Kiska: Thousands of Jobs Created in Kenya Due to Slovak Aid Projects

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Slovak head of state Andrej Kiska and Kenyan President Uhuru Kenyatta (Photo by TASR-Slovak President's Office)

Nairobi/Bratislava, February 13 (TASR) – Over 100 development assistance projects have come into existence since Slovakia began to provide aid to Kenya [in 2004], said Slovak President Andrej Kiska after meeting Kenyan President Uhuru Kenyatta and members of the country’s Government in Nairobi on Monday.

“Several hundred [Slovak] volunteers have worked here. Slovak projects have resulted in several thousand new jobs, and tens of thousands of farmers have had work to do as a result, and – much to my surprise – over 200,000 trees have been planted here thanks to Slovakia and Slovak projects,” said Kiska.

Slovakia’s aid to Kenya has amounted to more than €10 million over the past 12 years. The Slovak third sector was working in the country even before Slovak government assistance began. Kenya tops the list of countries on the receiving end of Slovak aid.

“Kenya as such is a highly stable pillar of this part of Africa. It acts as a partner in the international fight against terrorism. Nairobi is home to many international institutions. Kenya is a pivot of economic development and, besides providing us with flowers, seafood and tea, somewhat surprisingly for me, it can also be a source of inspiration for Slovakia,” said Kiska.

Kiska and Kenyatta concurred that bilateral ties are based on exchanges of experience rather than on Slovakia’s counselling the country. “As many as 85 percent of people have access to the internet, and mobile banking here is perhaps the best in the world. This country is developing … and dynamic development lies ahead for it,” said Kiska during his first official visit to the country. He went on to praise Kenya for being a stable partner for Slovakia and the EU.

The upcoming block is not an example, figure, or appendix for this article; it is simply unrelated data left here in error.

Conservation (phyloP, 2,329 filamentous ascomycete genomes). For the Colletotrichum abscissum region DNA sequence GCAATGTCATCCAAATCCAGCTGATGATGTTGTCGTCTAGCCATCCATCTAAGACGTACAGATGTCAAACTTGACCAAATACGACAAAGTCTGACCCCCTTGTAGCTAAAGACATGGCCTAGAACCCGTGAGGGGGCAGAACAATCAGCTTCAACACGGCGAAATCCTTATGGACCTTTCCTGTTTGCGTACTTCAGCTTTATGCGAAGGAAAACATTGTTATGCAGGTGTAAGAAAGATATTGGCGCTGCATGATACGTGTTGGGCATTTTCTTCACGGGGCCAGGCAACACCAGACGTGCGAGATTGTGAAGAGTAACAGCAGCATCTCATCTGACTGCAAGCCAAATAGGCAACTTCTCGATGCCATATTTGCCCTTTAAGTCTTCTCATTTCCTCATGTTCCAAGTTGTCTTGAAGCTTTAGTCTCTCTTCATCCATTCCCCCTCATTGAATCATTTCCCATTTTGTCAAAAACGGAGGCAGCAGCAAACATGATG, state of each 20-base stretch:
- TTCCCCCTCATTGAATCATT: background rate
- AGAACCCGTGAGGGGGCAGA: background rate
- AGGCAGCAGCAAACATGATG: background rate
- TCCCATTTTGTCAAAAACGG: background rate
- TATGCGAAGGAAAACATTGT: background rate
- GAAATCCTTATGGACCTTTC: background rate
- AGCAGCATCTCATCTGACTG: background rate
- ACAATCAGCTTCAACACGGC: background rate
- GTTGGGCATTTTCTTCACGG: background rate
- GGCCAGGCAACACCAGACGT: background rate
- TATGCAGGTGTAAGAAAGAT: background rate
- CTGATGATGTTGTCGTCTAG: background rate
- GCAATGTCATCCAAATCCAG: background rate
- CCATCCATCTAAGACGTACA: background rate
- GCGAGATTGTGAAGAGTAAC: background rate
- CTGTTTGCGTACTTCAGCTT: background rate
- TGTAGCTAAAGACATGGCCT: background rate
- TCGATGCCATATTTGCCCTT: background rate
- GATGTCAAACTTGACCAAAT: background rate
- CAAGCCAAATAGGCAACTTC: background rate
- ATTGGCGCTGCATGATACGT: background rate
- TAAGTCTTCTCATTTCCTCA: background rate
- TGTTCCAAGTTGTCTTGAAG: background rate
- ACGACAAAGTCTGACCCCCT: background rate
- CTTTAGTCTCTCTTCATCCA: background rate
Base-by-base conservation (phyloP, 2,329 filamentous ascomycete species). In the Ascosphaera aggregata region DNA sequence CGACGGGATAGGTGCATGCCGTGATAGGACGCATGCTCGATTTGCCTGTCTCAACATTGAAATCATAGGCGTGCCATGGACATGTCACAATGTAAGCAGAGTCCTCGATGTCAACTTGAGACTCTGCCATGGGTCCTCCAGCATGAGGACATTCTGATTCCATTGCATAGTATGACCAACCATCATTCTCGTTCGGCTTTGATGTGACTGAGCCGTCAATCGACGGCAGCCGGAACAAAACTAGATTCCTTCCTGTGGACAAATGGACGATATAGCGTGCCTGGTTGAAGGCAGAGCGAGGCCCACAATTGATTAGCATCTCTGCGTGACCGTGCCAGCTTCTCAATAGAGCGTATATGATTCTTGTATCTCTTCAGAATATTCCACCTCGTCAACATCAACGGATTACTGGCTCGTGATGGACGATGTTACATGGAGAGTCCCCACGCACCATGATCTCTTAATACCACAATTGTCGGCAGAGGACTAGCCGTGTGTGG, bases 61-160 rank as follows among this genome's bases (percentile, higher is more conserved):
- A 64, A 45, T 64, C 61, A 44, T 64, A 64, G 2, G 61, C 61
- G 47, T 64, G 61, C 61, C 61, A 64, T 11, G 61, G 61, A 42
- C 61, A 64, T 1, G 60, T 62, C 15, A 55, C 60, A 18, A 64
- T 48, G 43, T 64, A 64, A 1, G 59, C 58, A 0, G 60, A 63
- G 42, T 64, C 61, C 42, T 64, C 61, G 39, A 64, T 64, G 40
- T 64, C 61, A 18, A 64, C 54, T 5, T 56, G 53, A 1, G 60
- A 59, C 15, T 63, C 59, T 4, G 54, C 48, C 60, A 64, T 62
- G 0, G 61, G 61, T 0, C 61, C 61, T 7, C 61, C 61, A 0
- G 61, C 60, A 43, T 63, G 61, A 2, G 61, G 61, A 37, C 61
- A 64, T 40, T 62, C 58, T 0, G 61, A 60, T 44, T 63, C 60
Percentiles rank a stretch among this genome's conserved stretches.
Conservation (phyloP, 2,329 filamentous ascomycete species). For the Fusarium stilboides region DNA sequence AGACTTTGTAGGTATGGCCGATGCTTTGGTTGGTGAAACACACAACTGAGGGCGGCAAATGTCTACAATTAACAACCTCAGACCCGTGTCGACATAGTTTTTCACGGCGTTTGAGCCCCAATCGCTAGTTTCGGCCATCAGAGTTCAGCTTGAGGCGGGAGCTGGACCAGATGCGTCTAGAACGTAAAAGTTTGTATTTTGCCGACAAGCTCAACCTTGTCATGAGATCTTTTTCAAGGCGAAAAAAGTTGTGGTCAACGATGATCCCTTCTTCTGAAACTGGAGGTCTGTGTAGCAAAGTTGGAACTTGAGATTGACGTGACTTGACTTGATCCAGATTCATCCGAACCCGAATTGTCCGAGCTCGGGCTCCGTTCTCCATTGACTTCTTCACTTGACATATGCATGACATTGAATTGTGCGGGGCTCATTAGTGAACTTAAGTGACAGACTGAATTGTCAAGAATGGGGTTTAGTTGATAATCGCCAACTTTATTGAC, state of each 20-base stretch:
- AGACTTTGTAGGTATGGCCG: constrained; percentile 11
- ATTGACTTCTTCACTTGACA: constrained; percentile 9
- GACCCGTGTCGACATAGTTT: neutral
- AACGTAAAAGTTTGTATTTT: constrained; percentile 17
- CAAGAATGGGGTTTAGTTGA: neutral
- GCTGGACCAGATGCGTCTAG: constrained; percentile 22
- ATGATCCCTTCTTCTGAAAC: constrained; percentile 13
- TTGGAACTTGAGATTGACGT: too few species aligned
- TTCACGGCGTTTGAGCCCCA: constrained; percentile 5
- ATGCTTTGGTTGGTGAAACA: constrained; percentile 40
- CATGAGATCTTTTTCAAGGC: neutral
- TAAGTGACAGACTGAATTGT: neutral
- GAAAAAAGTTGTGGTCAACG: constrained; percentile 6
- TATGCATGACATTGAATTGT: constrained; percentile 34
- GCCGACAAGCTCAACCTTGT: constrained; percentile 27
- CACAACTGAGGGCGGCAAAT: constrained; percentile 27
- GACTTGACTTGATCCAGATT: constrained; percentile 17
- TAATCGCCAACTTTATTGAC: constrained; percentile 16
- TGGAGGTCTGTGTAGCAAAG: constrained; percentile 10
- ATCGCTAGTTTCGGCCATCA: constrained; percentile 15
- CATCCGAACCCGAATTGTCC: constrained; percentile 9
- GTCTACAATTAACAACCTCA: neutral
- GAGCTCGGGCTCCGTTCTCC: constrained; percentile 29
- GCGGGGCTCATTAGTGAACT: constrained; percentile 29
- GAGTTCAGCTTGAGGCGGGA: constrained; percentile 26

Kiska’s talks with Kenyatta centred on trade, investment, the economy, education, job creation, health care and the fight against terrorism.

Kenyatta said that he’s pleased with Kiska’s visit, adding that he believes that it will bolster bilateral ties. He went on to remark that Kenya was among the first countries to recognise Slovakia as an independent state in 1993.

Kiska also went on a tour of the United Nations Office at Nairobi (UNON), accompanied by its Director-General Sahle-Work Zewde.

Having planted a tree in UNON’s grounds, the Slovak president set off for a tour of a local tea farm. A state banquet will be held in honour of his visit later in the evening.

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